In just under 2 days, NaNoWriMo begins. If you haven’t done much prep work, here are a few things you can do today to give you a leg up when you start writing on Friday. You will change things as you go. But, doing even this much prep work can give you inspiration and ideas to get you primed to start writing.
An “I Could Write About” List
Take 10-20 minutes – set a timer to keep you focused. Write a list of as many things as you can think of that you could write about. Just one phrase or sentence about each idea.
Don’t bother writing about anything, these are just notes of things you could write about. This list will be useful in November when you get stuck.
Don’t worry if things on your list don’t seem to fit together, or even with the big idea you may have for you novel. Let your subconscious mind get involved. Sometimes the best ideas are a combination of unrelated ideas.
If you are finding yourself over-thinking, draw a mind map of what you could write instead of making a list.
A Plot Sketch
A traditional plot of an action driven story has three disasters and an ending.
The first disaster can happen to the main character. The next two are best when the main character is trying to fix things that went wrong but makes things worse. And the difference between a comedy and a tragedy is whether the ending involves the main character fixing things or failing. If you have a plot idea, turn it into an outline by coming up with your three disasters and decide how fixed things are at the end.
Cast Your Novel
If you have an idea for a character, choose a celebrity who might play the character in a movie. Collect pictures of the actors in one place. If you think you need more characters but don’t have specific ideas, choose 5 of your favourite actors and cast them.
Give your characters names. If you don’t have ideas, use a random name generator. I like the one at Behind the Name.
Draw a Map
Fantasy novels are often accompanied by maps of the world, but any novel can benefit from a map. If you plan to use a real world setting, you could start from a map you find on the web. If you haven’t given your novel much thought at all, you can draw the map first and let it give you ideas.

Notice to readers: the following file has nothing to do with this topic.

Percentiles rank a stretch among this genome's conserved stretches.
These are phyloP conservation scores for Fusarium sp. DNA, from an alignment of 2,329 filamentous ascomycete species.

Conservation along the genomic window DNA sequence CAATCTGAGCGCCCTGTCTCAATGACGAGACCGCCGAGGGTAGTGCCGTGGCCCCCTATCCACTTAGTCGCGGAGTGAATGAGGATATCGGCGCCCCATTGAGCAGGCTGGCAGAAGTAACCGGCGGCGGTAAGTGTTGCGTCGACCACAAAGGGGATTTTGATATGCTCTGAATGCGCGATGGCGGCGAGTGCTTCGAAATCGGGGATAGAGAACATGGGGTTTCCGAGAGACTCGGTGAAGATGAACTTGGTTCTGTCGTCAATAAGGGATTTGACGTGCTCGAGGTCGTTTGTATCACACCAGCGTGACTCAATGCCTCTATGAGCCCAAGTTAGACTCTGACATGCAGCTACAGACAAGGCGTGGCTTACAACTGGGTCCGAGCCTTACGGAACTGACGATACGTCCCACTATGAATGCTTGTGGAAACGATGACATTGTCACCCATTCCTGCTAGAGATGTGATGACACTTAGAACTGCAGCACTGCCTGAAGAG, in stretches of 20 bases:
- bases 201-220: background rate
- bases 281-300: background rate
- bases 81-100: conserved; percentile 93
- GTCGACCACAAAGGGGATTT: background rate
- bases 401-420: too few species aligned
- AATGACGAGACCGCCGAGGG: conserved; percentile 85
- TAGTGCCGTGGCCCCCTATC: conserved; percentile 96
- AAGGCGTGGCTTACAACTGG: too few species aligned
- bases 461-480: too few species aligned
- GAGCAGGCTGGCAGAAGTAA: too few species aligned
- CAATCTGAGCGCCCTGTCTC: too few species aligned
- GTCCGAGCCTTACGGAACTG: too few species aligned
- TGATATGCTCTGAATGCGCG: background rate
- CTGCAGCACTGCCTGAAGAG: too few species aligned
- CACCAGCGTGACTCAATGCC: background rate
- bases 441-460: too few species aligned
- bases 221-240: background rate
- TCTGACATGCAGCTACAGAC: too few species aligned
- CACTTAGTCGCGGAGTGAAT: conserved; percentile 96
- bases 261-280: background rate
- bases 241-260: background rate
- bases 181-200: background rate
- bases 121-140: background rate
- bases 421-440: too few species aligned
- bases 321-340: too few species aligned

Take a piece of paper and draw some lines, circles, dots and shapes on it. In multiple colours if you feel so moved.
Lines can be rivers or roads.
Dots can become cities, towns, or local buildings (churches, shops, schools, etc.).
Let other shapes inspire you with what they might be.
Colours can inform you about what sorts of things might happen there. If you aren’t inspired, be obvious when you interpret the colours: a death where red shows up, water at blue, natural areas in brown and green, etc.
Assume everything you draw is a location you can use.
Write a One-Sentence Summary
One sentence can keep you focused on getting your story from beginning to end. You’ll take detours as you write, but a focal sentence can help keep you on track. Your sentence should include the following elements:
A description of your main character. A useful format is to focus on two adjectives and a role in life. For example: taciturn, retired firefighter.
A description of your antagonist (the main character’s opponent). For example: charming, ambitious arsonist.
The conflict between them. For example: the firefighter must stop the arsonist.
The setting. For example: art museums.
What makes your story unique. For the purpose of planning, focusing on what gets you excited about the idea is enough.
Putting my example together, I could end up with: A taciturn, retired firefighter must stop a charming, ambitious arsonist who could be his daughter from destroying all of Van Gogh’s paintings.
Have fun with this. Any one of these ideas will give you material that you can develop during November.
Coming Up: I will be posting a daily writing prompt for the month of November.